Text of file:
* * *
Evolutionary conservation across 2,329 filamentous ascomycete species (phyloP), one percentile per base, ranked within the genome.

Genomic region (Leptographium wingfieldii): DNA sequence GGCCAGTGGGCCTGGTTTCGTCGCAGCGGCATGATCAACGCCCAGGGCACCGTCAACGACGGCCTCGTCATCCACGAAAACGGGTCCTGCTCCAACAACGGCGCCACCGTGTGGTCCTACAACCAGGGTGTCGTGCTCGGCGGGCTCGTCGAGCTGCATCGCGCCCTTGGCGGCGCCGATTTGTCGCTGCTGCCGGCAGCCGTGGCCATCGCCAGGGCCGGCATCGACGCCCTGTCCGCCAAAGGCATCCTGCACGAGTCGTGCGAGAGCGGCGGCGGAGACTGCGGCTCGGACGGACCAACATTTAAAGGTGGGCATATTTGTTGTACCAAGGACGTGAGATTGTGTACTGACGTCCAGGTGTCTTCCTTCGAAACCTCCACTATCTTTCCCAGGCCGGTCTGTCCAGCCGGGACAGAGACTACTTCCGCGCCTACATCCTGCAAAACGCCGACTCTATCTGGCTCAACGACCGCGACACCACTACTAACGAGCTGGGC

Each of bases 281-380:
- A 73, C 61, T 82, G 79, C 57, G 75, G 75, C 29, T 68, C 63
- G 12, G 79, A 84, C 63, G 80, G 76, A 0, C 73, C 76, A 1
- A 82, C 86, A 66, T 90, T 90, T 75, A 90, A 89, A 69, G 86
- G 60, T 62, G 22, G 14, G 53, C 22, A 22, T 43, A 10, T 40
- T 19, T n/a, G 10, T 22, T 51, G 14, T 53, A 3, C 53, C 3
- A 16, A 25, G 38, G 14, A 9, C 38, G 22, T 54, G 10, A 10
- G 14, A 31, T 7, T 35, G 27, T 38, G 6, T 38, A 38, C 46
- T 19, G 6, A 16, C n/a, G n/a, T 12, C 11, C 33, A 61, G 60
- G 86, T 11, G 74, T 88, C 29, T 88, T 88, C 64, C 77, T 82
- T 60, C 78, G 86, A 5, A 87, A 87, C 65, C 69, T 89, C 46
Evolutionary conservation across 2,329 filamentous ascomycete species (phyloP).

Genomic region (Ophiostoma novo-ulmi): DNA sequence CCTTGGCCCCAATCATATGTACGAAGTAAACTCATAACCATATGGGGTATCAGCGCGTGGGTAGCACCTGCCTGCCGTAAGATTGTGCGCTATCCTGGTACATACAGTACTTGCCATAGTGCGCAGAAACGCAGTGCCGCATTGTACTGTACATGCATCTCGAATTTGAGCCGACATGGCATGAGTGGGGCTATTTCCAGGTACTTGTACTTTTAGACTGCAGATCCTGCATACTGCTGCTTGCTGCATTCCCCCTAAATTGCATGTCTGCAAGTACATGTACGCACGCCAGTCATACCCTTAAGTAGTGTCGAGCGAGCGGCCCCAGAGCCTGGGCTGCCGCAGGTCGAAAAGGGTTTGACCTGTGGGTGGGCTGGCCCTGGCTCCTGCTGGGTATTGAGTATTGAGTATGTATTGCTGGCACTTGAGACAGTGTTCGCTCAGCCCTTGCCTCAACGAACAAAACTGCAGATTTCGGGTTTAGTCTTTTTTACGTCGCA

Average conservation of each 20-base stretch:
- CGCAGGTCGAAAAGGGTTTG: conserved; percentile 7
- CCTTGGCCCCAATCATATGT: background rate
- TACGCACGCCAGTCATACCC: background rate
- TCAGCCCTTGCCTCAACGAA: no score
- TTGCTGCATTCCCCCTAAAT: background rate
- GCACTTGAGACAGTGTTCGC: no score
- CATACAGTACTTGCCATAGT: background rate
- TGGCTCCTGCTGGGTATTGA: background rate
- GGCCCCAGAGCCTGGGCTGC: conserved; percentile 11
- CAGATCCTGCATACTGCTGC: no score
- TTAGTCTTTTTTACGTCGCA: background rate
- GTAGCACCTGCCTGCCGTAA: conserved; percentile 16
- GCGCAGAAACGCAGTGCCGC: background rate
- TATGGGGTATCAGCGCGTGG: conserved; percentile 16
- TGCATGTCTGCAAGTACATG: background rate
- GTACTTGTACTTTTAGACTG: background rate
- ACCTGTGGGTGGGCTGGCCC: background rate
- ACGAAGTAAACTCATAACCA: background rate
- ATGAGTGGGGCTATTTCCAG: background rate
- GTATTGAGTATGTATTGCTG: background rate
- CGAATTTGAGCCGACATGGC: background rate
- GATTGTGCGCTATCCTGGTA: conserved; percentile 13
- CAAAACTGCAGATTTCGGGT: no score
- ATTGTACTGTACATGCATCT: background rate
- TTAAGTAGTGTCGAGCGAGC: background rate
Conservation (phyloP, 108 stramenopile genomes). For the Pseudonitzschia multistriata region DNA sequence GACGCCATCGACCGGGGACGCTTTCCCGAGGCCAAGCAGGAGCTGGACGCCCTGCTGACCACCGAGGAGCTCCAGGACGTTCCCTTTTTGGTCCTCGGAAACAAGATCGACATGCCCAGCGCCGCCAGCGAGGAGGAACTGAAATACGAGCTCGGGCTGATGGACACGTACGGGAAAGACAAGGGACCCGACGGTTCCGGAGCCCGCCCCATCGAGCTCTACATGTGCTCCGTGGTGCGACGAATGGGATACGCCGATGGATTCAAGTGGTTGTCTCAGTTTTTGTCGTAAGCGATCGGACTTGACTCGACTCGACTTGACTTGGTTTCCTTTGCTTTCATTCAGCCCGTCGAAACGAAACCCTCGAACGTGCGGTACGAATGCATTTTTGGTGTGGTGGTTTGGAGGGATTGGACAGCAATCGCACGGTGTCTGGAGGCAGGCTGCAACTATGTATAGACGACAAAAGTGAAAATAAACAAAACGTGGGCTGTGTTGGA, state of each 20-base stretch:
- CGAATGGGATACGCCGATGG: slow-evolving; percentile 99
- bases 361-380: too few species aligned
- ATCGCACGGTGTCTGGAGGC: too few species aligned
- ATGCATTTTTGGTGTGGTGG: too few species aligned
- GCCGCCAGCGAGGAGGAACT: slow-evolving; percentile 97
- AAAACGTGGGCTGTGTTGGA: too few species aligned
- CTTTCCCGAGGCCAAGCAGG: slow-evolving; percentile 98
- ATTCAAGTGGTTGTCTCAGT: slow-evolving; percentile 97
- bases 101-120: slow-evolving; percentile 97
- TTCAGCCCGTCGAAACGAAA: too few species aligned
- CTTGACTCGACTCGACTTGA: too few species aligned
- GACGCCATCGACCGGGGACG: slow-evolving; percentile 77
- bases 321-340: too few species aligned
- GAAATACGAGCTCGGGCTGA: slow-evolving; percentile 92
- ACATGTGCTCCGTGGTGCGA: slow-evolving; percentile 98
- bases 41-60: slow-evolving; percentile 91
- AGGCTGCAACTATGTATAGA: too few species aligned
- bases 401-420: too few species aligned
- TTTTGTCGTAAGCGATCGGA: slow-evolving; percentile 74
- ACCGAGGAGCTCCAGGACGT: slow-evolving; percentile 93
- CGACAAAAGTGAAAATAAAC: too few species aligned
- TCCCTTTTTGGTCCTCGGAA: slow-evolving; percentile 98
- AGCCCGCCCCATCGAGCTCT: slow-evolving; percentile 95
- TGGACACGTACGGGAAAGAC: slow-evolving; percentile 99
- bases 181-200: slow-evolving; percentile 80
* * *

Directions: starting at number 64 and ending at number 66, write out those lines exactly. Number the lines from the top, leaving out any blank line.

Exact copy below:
- TCCCTTTTTGGTCCTCGGAA: slow-evolving; percentile 98
- AGCCCGCCCCATCGAGCTCT: slow-evolving; percentile 95
- TGGACACGTACGGGAAAGAC: slow-evolving; percentile 99